16v twin spark oil pump - Alfa Romeo Forum
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16v twin spark oil pump

What oil pumps do people use when prepping an upgraded/more powerful twin spark 16v. A friend of mine recently tried to tune his 1.6 and it kept breaking mainly spinning its big end bearing, he tried numerous different oil pumps with the same result. He used a 10w60 igol ceramic oil. I know garages like AHM and H&S corse race these engine so they are not that fragile. What is the case then with the big end bearing issues.
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how long after the rebuild did the big end bearings fail?

Overheating of the oil is in my opinion the primary reason of big end bearing failures. Overheated oil depletes it's multifunctional (anti-wear + anti-oxydation) package quickly.
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So he had a 1.4 and a crank and con rods from the 1.6 to make it a 1.6 but with raised CR (because of higher pistons), changed the big end bearing with ACL big end bearings put a 2.0 head with cams and inlet and TB. And ran it about a month or 2 then failure new bearing new pump 3-4 months again... I can't imagine overheating that oil.. He uses it on his drag golf 1.8t 650hp.. And he also thinks there is a problem with oil flow. What is the reason TS run their oil hotter than other similar design engines?
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Originally Posted by pyle View Post
So he had a 1.4 and a crank and con rods from the 1.6 to make it a 1.6 but with raised CR (because of higher pistons), changed the big end bearing with ACL big end bearings put a 2.0 head with cams and inlet and TB. And ran it about a month or 2 then failure new bearing new pump 3-4 months again... I can't imagine overheating that oil.. He uses it on his drag golf 1.8t 650hp.. And he also thinks there is a problem with oil flow. What is the reason TS run their oil hotter than other similar design engines?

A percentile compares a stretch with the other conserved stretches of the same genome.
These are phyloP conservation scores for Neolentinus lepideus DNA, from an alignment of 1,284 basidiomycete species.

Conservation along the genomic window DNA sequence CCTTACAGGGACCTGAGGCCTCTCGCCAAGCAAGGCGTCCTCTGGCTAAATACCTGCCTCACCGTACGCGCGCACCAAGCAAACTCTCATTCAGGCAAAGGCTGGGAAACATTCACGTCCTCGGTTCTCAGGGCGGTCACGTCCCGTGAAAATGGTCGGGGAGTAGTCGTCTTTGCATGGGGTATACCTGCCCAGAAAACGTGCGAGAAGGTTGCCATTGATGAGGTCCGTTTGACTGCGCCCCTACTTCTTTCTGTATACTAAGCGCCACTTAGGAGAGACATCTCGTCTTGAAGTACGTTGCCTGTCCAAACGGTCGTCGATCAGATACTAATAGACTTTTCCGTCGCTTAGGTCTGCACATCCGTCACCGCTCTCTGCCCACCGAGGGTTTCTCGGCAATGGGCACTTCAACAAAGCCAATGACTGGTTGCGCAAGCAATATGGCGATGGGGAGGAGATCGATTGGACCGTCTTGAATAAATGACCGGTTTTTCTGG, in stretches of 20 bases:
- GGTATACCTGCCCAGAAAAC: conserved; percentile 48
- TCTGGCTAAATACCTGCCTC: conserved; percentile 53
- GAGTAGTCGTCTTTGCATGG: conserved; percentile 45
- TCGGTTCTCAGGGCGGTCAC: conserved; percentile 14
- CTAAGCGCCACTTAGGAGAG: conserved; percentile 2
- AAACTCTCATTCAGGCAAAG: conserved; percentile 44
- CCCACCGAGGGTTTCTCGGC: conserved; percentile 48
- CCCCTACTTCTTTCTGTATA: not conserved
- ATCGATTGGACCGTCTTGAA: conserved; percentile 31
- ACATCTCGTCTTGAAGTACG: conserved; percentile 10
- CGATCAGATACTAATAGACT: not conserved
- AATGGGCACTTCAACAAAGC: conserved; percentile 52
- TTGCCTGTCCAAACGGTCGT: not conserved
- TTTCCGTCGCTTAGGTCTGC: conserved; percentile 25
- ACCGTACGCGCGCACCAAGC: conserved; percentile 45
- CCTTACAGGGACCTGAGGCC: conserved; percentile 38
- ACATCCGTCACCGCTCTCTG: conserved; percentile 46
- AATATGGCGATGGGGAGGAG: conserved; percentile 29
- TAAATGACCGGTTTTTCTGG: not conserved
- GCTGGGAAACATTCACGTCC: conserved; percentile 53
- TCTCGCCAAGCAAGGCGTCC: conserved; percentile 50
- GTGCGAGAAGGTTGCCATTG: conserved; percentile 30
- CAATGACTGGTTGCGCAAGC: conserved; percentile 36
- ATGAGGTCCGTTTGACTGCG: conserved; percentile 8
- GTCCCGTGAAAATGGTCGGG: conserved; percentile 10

I don't have any TS engine sizes handy but here's in general:

Oil temperature is directly proportional to oil viscosity and shear rate of the oil. Shear rate of the oil is dependant on clearance between the moving parts and the speed those parts are moving relative to each other. The speed is dependant on rpm and stroke length (for friction in clinders) or bearing diameter.

Important to remember here is that the oil heats up due to internal friction.

Here's a graph froman engine test on the right side you see the bulk temperature of the oil, like a temperature gauge would show, and on the right you can see how hot the oil gets in the big ends for low load to high load conditions. As you can see, load has very little influence, but RPM is a huge contributor. 50C over what the oil temp gauge is showing is no biggie. Also remember that it only takes a minute or so of driving at the applicable speed to get those temperatures.

http://i16.photobucket.com/albums/b4...emperature.jpg

And here you have a test engine where they took measurements at different locations to determine where the heat comes from and is going. Look at the big end temperatures again.

4000 rpm: http://i16.photobucket.com/albums/b4...crankshaft.jpg

6000 rpm: http://i16.photobucket.com/albums/b4...6000%20rpm.jpg

So, without knowing details for the 16v engine, I'd say it's compromised because it's a shared diesel engine design. There's a few solutions:

- wider bearing clearance. This would also help with flexing of the block.
- lower viscosity oil. probably not so good with extra wide clearance.
- better oil cooler.
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Shared diesel design?
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yes, the jtd is in essence a twinspark on diesel
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